Two new experiments and a reanalysis of an existing data set with two novel phase-based measures (MSPCres and MSPCstim) were examined in this study, covering a range of experimental modulations of expectation and attention. The first experiment modulated expectation while keeping the motivational (task) relevance constant, and the second experiment modulated attention while holding expectation levels constant. Critically, each experiment used the same type of sensory input across the different conditions within the experiment, while cognitive modulations were achieved only by means of the behavioural tasks at hand. Our results provide direct neural evidence for the increased integration of bottom-up and top-down signals through modulation of expectation and attention.
Importantly, we argue that the dissociation between the MSPCstim and MSPCres measures found here relates expectation and attention to distinct mechanisms impacting the integration of descending and ascending signals at lower and at higher levels of the visual hierarchy, respectively.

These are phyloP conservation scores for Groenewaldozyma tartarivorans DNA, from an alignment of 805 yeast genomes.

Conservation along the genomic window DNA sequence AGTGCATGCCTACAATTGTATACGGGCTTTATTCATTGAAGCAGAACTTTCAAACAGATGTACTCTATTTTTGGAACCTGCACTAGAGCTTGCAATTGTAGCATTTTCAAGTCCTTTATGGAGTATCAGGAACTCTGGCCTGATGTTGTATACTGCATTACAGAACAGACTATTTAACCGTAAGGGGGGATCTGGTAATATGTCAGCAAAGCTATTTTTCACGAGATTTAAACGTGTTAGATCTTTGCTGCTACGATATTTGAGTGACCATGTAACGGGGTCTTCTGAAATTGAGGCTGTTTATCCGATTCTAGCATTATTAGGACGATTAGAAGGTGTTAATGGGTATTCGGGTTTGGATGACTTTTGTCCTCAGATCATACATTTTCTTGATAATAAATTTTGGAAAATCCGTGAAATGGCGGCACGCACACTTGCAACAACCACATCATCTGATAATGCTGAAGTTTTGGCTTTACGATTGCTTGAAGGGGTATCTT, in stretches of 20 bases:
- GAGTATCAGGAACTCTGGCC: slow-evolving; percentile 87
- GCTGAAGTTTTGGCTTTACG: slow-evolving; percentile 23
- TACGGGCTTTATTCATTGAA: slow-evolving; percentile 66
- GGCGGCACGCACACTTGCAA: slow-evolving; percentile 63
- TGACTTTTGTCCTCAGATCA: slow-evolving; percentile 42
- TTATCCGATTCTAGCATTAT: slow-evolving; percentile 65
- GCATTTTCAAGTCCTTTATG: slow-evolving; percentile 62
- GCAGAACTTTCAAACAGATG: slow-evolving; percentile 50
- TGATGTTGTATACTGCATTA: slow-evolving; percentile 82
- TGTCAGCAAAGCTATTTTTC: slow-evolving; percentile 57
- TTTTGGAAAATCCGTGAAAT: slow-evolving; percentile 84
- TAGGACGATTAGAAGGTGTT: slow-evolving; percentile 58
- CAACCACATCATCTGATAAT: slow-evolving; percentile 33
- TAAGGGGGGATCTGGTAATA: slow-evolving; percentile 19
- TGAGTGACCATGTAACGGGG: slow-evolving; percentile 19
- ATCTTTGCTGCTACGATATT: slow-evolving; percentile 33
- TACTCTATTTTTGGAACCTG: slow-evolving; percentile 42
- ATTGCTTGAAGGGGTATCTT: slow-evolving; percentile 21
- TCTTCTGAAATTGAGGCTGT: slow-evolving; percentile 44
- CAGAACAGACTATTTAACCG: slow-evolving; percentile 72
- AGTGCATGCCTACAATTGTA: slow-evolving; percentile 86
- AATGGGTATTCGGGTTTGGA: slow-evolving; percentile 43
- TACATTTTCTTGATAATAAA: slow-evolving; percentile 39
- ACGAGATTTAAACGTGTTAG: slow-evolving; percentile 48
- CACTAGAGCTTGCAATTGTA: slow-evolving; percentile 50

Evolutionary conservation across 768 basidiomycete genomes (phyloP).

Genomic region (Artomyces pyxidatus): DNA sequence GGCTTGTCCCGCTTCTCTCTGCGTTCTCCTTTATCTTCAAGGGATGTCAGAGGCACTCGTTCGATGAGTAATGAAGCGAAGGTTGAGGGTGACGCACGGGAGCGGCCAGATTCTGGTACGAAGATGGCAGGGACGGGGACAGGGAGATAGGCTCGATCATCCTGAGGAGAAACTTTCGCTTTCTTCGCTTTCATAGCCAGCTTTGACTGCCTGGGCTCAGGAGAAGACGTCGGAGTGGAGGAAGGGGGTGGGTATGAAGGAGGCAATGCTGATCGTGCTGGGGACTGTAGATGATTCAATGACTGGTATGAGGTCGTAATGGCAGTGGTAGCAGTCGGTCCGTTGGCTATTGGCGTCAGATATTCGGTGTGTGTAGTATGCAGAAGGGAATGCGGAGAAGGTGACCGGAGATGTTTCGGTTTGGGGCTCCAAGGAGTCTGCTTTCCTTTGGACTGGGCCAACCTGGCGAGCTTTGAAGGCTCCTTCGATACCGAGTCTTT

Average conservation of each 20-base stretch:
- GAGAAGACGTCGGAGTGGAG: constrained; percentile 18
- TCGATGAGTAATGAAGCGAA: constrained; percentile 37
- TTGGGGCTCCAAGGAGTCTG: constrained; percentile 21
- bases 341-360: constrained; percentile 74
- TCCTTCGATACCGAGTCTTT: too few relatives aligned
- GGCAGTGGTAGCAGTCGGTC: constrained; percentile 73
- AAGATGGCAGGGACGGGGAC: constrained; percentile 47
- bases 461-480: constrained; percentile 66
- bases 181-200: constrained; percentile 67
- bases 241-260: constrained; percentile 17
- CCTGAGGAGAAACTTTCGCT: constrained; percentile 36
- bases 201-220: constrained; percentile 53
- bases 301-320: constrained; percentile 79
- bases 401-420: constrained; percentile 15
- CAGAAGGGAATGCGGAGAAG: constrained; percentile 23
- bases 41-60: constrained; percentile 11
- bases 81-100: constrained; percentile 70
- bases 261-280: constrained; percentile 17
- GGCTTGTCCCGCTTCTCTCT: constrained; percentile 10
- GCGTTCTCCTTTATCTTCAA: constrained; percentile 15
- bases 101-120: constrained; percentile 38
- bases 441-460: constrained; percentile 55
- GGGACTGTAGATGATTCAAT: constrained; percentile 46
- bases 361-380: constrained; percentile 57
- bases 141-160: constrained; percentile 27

Our results lend strong support to models of perceptual inference that emphasise the role of recurrent networks and the bidirectional flow of both bottom-up and top-down signals. We believe this study provides the first direct demonstration of the different neurophysiological manifestations of the mechanisms by which expectation and attention change the very integration of such top-down signals with bottom-up signals in perception.
As we show below, among the various models of perception that assume recurrent neural architectures, those predictive coding models that postulate expectation as top-down signals and attention as a mechanism for modulating bottom-up signals (Fig 1A) provide a particularly suitable framework under which our results can be interpreted.
Terminology and theoretical background